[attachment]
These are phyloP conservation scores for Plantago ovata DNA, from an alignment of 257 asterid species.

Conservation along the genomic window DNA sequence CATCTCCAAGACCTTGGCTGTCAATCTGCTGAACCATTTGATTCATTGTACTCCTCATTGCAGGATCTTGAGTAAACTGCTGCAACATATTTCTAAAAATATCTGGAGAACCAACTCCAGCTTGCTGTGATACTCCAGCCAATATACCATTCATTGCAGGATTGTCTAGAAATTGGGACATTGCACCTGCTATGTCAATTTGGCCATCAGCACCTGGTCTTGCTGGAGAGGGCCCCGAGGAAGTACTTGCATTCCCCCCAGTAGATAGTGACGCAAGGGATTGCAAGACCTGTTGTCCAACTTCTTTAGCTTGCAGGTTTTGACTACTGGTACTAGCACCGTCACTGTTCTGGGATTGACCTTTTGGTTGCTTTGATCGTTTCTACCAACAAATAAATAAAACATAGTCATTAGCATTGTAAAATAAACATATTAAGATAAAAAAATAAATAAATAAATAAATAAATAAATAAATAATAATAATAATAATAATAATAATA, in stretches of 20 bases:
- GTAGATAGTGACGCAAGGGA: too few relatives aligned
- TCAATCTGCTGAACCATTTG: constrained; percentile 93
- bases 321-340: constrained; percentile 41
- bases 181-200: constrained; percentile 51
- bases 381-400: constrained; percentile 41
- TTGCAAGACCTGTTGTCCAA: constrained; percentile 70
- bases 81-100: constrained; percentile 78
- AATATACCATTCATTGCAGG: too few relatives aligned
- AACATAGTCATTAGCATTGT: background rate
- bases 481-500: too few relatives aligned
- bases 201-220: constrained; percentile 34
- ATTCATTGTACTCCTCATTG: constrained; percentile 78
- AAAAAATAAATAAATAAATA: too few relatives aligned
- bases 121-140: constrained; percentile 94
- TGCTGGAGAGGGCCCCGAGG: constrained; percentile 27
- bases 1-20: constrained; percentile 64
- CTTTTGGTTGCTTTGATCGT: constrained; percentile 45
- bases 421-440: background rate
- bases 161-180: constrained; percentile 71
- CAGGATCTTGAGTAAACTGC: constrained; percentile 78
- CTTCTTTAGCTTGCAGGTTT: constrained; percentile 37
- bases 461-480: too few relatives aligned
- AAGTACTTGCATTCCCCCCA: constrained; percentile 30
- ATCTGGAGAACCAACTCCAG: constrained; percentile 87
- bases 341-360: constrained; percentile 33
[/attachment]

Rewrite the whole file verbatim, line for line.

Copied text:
These are phyloP conservation scores for Plantago ovata DNA, from an alignment of 257 asterid species.

Conservation along the genomic window DNA sequence CATCTCCAAGACCTTGGCTGTCAATCTGCTGAACCATTTGATTCATTGTACTCCTCATTGCAGGATCTTGAGTAAACTGCTGCAACATATTTCTAAAAATATCTGGAGAACCAACTCCAGCTTGCTGTGATACTCCAGCCAATATACCATTCATTGCAGGATTGTCTAGAAATTGGGACATTGCACCTGCTATGTCAATTTGGCCATCAGCACCTGGTCTTGCTGGAGAGGGCCCCGAGGAAGTACTTGCATTCCCCCCAGTAGATAGTGACGCAAGGGATTGCAAGACCTGTTGTCCAACTTCTTTAGCTTGCAGGTTTTGACTACTGGTACTAGCACCGTCACTGTTCTGGGATTGACCTTTTGGTTGCTTTGATCGTTTCTACCAACAAATAAATAAAACATAGTCATTAGCATTGTAAAATAAACATATTAAGATAAAAAAATAAATAAATAAATAAATAAATAAATAAATAATAATAATAATAATAATAATAATA, in stretches of 20 bases:
- GTAGATAGTGACGCAAGGGA: too few relatives aligned
- TCAATCTGCTGAACCATTTG: constrained; percentile 93
- bases 321-340: constrained; percentile 41
- bases 181-200: constrained; percentile 51
- bases 381-400: constrained; percentile 41
- TTGCAAGACCTGTTGTCCAA: constrained; percentile 70
- bases 81-100: constrained; percentile 78
- AATATACCATTCATTGCAGG: too few relatives aligned
- AACATAGTCATTAGCATTGT: background rate
- bases 481-500: too few relatives aligned
- bases 201-220: constrained; percentile 34
- ATTCATTGTACTCCTCATTG: constrained; percentile 78
- AAAAAATAAATAAATAAATA: too few relatives aligned
- bases 121-140: constrained; percentile 94
- TGCTGGAGAGGGCCCCGAGG: constrained; percentile 27
- bases 1-20: constrained; percentile 64
- CTTTTGGTTGCTTTGATCGT: constrained; percentile 45
- bases 421-440: background rate
- bases 161-180: constrained; percentile 71
- CAGGATCTTGAGTAAACTGC: constrained; percentile 78
- CTTCTTTAGCTTGCAGGTTT: constrained; percentile 37
- bases 461-480: too few relatives aligned
- AAGTACTTGCATTCCCCCCA: constrained; percentile 30
- ATCTGGAGAACCAACTCCAG: constrained; percentile 87
- bases 341-360: constrained; percentile 33